Pakistan has offered to join four nuclear export control regimes, including the Nuclear Suppliers Group, if the international community recognises it as a nuclear weapons state, but remains unwilling to sign the nuclear non-proliferation treaty.
At a meeting in Islamabad on Thursday, the country’s top political and military leadership said Pakistan wished to be part of global non-proliferation efforts but only if it was accepted as a nuclear weapons state.
“The National Command Authority reiterated Pakistan’s desire to constructively contribute to the realisation of a world free of nuclear weapons and to the goals of non-proliferation on the basis of equality and partnership with the international community,” said a statement issued after the meeting.
Chaired by Prime Minister Yousaf Raza Gilani, the meeting was attended by all services chiefs and the head of the Strategic Plans Division (SPD), an institution that manages the nuclear infrastructure and deals with its safety.
The vaguely-drafted statement by the prime minister’s office said Pakistan was “keen to join four export control arrangements” without giving any specific details.
Foreign Office spokeswoman Tehmina Janjua later told The Express Tribune that Pakistan was willing to join four ‘technology cartels’ that control the international trade of nuclear and missile technologies: the Missile Technology Control Regime (MTCR), the Nuclear Suppliers Group (NSG), the Australia and the Wassenaar groups.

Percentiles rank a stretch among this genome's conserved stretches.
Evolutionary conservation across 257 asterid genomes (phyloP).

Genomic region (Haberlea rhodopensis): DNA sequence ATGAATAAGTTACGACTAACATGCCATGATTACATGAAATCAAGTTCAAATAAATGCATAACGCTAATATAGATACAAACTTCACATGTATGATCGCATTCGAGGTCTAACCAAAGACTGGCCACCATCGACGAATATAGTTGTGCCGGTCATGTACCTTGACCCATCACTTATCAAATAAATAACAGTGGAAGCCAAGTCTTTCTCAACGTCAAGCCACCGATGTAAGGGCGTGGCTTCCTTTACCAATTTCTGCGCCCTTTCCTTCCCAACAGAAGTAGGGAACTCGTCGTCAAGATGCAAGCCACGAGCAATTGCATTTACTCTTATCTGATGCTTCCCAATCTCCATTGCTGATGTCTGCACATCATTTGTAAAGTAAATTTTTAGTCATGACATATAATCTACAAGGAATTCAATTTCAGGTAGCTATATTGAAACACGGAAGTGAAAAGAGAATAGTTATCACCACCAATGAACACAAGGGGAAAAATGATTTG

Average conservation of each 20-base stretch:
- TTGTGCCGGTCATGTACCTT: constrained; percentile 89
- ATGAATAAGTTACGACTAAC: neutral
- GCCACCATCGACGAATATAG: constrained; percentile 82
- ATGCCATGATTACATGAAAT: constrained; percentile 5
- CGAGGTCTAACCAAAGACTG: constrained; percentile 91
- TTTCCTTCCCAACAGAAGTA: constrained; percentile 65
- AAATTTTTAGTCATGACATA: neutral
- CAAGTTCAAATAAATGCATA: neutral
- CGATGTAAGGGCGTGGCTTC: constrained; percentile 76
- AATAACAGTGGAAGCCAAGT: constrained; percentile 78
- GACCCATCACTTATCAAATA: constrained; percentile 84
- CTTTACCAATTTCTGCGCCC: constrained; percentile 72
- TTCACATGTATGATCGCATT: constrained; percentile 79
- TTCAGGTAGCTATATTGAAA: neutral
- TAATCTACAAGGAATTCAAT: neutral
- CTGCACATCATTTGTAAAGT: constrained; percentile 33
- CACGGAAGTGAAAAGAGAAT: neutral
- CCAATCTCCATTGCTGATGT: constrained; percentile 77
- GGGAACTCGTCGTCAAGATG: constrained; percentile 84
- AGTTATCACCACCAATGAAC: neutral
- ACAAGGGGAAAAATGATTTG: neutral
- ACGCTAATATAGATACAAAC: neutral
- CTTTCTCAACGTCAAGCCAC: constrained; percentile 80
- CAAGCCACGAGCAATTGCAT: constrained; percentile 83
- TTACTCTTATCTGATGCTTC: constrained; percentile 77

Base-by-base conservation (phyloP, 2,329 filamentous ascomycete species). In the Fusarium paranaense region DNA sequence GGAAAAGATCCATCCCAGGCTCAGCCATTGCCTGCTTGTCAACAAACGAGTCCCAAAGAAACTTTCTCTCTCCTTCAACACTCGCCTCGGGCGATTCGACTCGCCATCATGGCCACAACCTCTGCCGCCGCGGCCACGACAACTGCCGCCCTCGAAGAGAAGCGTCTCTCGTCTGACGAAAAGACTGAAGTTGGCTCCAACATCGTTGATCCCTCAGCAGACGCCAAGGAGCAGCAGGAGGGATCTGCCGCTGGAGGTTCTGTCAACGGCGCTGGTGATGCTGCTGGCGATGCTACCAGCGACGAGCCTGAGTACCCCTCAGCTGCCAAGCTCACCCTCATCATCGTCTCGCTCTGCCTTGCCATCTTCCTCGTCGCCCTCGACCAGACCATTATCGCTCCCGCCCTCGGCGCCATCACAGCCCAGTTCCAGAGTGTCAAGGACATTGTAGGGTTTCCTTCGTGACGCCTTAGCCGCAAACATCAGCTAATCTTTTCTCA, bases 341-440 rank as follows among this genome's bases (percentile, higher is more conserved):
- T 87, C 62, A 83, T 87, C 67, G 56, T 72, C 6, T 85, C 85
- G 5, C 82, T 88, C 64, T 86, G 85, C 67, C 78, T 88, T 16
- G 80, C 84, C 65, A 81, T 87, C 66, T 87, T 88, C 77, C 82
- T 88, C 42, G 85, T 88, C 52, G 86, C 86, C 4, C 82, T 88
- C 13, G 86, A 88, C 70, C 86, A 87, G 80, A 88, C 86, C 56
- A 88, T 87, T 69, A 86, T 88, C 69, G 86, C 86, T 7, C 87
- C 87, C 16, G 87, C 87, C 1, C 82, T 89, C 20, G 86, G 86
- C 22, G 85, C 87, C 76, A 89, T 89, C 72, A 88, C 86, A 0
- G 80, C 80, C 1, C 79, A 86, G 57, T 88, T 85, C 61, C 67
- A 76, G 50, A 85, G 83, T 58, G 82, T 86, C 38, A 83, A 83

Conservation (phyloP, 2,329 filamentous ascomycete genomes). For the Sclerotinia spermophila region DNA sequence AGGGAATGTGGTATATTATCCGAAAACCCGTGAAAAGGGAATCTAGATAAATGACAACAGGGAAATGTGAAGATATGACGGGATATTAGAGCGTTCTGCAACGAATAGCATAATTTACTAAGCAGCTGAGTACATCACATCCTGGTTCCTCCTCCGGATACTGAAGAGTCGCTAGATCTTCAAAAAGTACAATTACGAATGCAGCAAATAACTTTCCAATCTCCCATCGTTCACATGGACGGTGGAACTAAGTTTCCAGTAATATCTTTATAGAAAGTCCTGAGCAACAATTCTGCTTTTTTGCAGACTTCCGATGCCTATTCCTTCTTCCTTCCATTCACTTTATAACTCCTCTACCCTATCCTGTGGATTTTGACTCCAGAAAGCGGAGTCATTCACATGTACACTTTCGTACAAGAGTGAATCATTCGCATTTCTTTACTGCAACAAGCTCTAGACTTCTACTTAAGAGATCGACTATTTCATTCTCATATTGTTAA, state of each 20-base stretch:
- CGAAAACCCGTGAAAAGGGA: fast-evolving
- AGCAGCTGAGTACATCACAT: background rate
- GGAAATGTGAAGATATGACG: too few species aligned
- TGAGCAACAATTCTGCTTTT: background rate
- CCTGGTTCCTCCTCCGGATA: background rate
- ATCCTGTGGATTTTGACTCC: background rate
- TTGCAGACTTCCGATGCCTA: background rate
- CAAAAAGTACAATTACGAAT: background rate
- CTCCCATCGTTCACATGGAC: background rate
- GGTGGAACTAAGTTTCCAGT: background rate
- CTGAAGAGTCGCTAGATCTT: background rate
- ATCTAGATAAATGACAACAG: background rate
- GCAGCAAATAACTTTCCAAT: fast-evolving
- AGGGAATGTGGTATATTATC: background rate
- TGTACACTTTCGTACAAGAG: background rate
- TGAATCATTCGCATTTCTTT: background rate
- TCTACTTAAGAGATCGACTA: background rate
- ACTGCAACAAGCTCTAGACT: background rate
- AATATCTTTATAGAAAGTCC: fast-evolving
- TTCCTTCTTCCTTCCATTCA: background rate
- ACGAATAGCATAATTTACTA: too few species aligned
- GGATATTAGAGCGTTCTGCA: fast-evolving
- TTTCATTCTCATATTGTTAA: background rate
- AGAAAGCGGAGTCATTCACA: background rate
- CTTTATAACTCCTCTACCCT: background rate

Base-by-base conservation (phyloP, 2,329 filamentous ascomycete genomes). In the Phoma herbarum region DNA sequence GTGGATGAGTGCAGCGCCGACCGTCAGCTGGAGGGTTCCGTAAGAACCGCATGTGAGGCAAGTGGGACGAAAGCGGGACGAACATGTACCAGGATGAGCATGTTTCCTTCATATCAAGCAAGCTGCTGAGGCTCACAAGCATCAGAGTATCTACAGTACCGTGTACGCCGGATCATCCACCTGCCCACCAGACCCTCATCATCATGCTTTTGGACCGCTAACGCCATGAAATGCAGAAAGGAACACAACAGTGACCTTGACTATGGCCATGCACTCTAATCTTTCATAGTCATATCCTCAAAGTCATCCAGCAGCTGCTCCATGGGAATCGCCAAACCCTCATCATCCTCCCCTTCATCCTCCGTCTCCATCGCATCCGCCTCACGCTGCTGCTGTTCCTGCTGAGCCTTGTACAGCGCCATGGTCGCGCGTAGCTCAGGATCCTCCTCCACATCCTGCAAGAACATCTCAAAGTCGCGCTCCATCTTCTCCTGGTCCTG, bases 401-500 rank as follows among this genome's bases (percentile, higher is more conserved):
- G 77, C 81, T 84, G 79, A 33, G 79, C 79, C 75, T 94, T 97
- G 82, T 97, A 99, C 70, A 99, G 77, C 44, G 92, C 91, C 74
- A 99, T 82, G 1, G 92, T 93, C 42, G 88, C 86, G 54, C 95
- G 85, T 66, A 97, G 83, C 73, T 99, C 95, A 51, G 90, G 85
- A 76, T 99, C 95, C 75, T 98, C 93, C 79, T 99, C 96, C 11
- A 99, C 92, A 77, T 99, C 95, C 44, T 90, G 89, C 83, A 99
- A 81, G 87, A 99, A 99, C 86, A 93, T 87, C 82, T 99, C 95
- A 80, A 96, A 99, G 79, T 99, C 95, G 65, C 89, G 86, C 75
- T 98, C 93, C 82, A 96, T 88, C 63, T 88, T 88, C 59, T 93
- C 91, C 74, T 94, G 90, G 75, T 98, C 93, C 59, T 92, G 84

The MTCR and the NSG deal with the international trade of missile and nuclear technologies while the Australia and the Wassenaar groups manage trade in conventional small weapons and various materials used in the manufacturing of arms respectively.
Janjua said Pakistan’s ‘principled’ position on Non-Proliferation Treaty (NPT) and Comprehensive Test Ban Treaty (CTBT) was the same. About NPT, she added that Islamabad considered it as a ‘discriminatory’ arrangement and will not sign the CTBT unless the United States and India do the same.
As part of the energy security strategy, the NCA reviewed and approved the Nuclear Power Programme 2050, a plan to use nuclear energy to meet the existing electricity shortfalls and to respond to the future requirements of a growing population and economy.
The NCA also approved the Space Programme 2040, the statement added, though it did not specify any further details about the programme.
The meeting appeared to be playing down what it referred to as ‘hyped’ international fears about the safety and security of Pakistan’s nuclear arsenal. However, the prime minister did admit there were ‘concerns’ after a secret American raid inside the country to kill Osama bin Laden and a subsequent militant attack on a Karachi naval facility.
But Gilani said that ‘campaigns’ of foreign entities casting doubts over the safety of the country’s nuclear arsenal would never stop Pakistan from seeking a minimum deterrence and pursuing a strategic programme.
According to the statement, the NCA expressed satisfaction at the security and safety of Pakistan’s strategic programmes and facilities. It also expressed confidence in the operational readiness of Pakistan’s strategic weapons.
Published in The Express Tribune, July 15th, 2011.